Indigenous people in Manitoba pump billions of dollars to the provincial economy each year, according to a new report that aims to give a clearer picture of the economic impact of First Nations, Métis and Inuit people.
Total spending by Indigenous governments, businesses and households in the province added up to $9.3 billion in 2016, says the report — a collaboration between Manitoba’s Southern Chiefs’ Organization, Manitoba Keewatinowi Okimakanak and the Rural Development Institute at Brandon University.
“It’s the first of its kind, in which we have a pretty accurate analysis of the kind of contributions that Indigenous people are making to the economy,” said Southern Chiefs’ Organization Grand Chief Jerry Daniels in an interview with CBC’s Manitoba’s morning show, Information Radio.
The report looked at Indigenous economic impact in four categories: gross domestic product (a measure of the total value of goods produced and services provided in the province), employment, labour income and taxes paid.
In 2016 alone, the Indigenous economy added $2.3 billion to the provincial gross domestic product, the report found.
That represented 3.9 per cent of Manitoba’s GDP — more than manufacturing (2.7 per cent), accommodations and food services (2.7 per cent) or mining or oil and gas extraction (two per cent), according to the report.
The province’s Indigenous economy also created or maintained more than 35,700 jobs, and contributed $231 million in taxes.
By putting numbers on one year’s worth of economic activity, Daniels hopes the 242-page report will contribute to a better understanding of the role Indigenous people play in the economy, and help foster collaboration between Indigenous and non-Indigenous governments and businesses, for the benefit of all.
“That’s very important for fiscal policy and the future, how we see the economic trends going,” Daniels said.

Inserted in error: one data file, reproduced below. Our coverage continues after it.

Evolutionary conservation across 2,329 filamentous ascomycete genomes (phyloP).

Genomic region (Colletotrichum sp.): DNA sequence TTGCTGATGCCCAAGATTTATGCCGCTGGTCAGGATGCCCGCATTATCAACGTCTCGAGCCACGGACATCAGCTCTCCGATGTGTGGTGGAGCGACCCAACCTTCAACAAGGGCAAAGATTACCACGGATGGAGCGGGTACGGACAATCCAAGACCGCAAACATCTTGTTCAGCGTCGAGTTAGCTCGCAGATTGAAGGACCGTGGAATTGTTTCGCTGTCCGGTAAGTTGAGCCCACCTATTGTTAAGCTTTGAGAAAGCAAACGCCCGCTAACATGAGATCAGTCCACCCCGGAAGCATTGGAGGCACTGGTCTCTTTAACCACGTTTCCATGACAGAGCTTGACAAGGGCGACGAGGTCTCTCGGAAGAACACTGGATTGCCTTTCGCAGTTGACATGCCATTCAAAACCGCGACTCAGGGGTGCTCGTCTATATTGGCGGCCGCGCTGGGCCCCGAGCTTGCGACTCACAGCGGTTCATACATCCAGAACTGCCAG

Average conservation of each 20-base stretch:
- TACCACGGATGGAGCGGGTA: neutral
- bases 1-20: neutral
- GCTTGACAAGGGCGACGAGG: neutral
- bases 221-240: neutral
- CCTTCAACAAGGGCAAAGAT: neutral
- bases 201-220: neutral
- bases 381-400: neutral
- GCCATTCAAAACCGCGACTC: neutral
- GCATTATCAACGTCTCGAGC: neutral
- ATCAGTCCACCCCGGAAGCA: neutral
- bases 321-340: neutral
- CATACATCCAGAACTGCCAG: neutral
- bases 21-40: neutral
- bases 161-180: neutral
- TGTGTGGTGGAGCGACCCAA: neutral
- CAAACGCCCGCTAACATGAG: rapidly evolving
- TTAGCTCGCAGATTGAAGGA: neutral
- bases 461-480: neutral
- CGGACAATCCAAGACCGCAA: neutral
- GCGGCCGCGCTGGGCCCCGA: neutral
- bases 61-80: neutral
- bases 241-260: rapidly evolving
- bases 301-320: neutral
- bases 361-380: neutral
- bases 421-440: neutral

Young Indigenous people represent a growing economic force in the province. By 2026, Manitoba’s Indigenous population is expected to grow by nearly 47,000 — from 223,310 to 270,293.
Harnessing that potential will require co-ordinated action between First Nations, federal and provincial governments, and Manitobans in general, the report argues.
Potential of urban reserves
A large portion of the report is devoted to exploring the impact of urban reserves on the development of First Nations and the surrounding municipalities.
Urban reserves are lands governed by First Nations in cities like Winnipeg, Portage la Prairie and Thompson. Businesses on these urban reserves include gas bars, VLT lounges, office space, and now, cannabis stores.
They provide revenue for First Nations governments, which use the profits to invest in cultural programming, housing, education and other areas.
“Urban reserves and economic development in urban settings are an opportunity for collaboration among many, many different stakeholders, not just Indigenous people,” Daniels said.
As investments in urban reserves deliver returns for their communities, people living in those communities will start to see better outcomes in terms of their health and well-being, Daniels said.
“It’s OK for Indigenous peoples to do well, you know. And that’s really the story that I think people need to hear,” he said.
There are currently eight urban reserves in Manitoba, with 17 more proposed.
Along with greater economic independence will come greater capacity for First Nations to govern themselves, Daniels said.
“If we want to get to a better quality of life, the biggest factor in that is really the economic side of it.”
Federal Indigenous-Crown Relations Minister Carolyn Bennett and Manitoba Indigenous and Northern Affairs Minister Eileen Clarke are expected to attend a news conference unveiling the report on Thursday.
Article courtesy of CBC News